FIGS. 5 and 5a show a flow diagram illustrating the macro performed by activating the transfer modem receive to album icon 33c. Referring to FIG. 5, the Norton Desktop program has been used to create a Norton BatchRunner script 91 that is launched 90 by clicking the icon 33b. The BatchRunner script is programmed to perform the specific tasks shown in FIGS. 5 and 5a. First, the screen saver 35b is disabled 92. Then all empty directories are deleted 93. The macro then launches 94 the modem software, such as Procomm Plus for Windows. The modem 24 is automatically initialized 95 to receive single and multiple files, and all files are transferred to the hard disk drive 15. During file transfer, the operator is prompted 96 with a message dialog box indicating that the system 10 is in a receive mode. Once file transfer has been completed, the operator is prompted 97 to click "OK" to terminate the receive mode, and the modem transfer software is closed 98. The directory is then changed 99 to the directory that contains the received files. The number of received files is counted 100. The operator is then prompted 101 to indicate if any files were received 101 and the macro branches along two different paths, depending upon whether a yes or no answer was indicated. In the event that no files have been received, then the program jumps (C) to a point where it runs the screen saver 35b, the desktop 17 is displayed, and a completion message is displayed to the operator, and the macro ends 123.

If files were received, the macro is programmed to extract 102 the file name from a received file, extract 103 the system ID number from the file name, and look up 104 a password from a database of passwords that are used to implement decryption of the received file. Once a correct password has been determined, the macro launches 105 a macro programmed using the Prokey for Windows utility program. The Prokey macro is used to automatically perform mouse-implemented or keyboard-implemented commands, and is used because of the specific program used to perform decryption requires such commands to be entered. The Prokey macro controls 106 a file decryption program, PC Tools for Windows, to decrypt the received file.

Referring to FIG. 5a, once decryption of the received file is completed, the image files contained in the received file are extracted 107 by launching the QuinZip program. To extract the image files, it is first determined 108 if a text file was received. If a text file was received, the camera serial number and number of images contained in the file is copied 109 to memory. This step is bypassed if no text file was received. Then, the image editor 32b creates 110 a new album 38, and the title of the album 38 is assigned 111 by date and time. The image editor 32b has been programmed to acquire 112 the images and store them in the album 38.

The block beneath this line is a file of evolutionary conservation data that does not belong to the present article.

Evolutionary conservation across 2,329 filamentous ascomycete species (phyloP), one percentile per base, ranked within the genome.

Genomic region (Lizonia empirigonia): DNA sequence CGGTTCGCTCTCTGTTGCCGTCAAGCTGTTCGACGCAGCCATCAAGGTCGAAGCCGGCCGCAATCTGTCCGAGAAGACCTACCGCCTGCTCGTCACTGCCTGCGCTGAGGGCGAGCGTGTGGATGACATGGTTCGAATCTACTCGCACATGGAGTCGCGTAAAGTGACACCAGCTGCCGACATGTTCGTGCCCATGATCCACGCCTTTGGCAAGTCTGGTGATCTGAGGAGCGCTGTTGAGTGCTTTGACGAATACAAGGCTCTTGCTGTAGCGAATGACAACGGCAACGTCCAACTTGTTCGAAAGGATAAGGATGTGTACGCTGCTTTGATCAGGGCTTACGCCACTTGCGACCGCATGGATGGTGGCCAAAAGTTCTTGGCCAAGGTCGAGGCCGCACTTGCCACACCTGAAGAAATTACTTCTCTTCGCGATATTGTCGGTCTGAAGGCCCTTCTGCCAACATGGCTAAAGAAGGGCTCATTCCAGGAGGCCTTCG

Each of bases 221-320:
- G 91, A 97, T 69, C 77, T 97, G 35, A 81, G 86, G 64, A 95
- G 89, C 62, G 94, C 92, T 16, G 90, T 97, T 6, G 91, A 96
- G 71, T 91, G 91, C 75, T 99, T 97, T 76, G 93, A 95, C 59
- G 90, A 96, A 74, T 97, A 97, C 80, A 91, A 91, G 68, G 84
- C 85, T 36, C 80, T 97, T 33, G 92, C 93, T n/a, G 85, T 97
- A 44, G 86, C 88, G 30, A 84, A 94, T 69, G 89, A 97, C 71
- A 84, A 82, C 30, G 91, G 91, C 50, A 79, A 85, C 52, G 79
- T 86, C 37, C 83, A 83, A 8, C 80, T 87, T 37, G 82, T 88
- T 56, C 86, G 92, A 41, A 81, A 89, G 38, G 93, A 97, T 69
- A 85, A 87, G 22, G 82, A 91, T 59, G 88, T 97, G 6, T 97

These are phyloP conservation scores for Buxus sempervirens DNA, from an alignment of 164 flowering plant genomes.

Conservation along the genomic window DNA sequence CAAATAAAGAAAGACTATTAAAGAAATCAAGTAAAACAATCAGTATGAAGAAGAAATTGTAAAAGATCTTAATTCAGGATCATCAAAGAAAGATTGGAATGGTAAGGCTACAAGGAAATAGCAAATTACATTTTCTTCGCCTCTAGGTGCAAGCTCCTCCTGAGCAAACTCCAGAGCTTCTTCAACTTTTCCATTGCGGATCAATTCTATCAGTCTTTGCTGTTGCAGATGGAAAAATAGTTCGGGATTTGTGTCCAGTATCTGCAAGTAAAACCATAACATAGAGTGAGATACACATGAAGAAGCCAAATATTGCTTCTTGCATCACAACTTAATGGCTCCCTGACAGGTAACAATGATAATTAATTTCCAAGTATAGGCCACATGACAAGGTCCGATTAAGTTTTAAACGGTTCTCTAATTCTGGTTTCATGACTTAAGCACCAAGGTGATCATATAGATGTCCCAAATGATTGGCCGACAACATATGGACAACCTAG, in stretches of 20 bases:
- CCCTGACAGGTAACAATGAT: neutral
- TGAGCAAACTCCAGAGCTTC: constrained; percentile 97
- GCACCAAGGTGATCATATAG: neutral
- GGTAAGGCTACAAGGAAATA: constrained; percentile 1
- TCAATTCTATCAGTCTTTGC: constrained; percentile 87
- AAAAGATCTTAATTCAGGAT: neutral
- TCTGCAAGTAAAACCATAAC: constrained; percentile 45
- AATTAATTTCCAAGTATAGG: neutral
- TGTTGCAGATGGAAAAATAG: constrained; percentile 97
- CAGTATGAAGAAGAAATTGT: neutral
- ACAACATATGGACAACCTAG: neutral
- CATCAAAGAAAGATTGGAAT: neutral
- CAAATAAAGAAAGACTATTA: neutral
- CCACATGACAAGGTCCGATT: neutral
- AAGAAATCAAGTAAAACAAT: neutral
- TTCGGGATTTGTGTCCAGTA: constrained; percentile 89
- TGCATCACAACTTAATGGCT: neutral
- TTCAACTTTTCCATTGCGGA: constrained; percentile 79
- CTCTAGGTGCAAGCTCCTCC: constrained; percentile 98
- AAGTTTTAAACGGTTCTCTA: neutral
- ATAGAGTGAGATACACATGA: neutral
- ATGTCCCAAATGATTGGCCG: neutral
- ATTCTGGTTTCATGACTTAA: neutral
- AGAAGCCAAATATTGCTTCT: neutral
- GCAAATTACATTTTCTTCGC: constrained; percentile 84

It is again determined 113 whether or not a text file was received. If a text file was received, the text file is added 114 to the album 38. Then, the text file is opened 115 using a writing program that is part of Windows operating system, for example. The writing program has been preprogrammed to copy 116 text comments, the date, the time, and the serial number of the camera 25 to the hard disk drive 15. The copied data is then appended 117 to the thumbnail description field of the image file, and the program loops to extract this data from all image files. Once the text data has been extracted from all files, the text files are closed 18. The received file count is then decremented 119, and it is determined 120 if any more files have been received. If additional files have been received, the program jumps (B) back to extract 102 the file name from the next received file and the processing continues until there are no more files to process. Once it is determined that no more files have been received, the screen saver 35b is run, the desktop 17 is displayed, and a completion message is displayed to the operator, and the macro ends 123.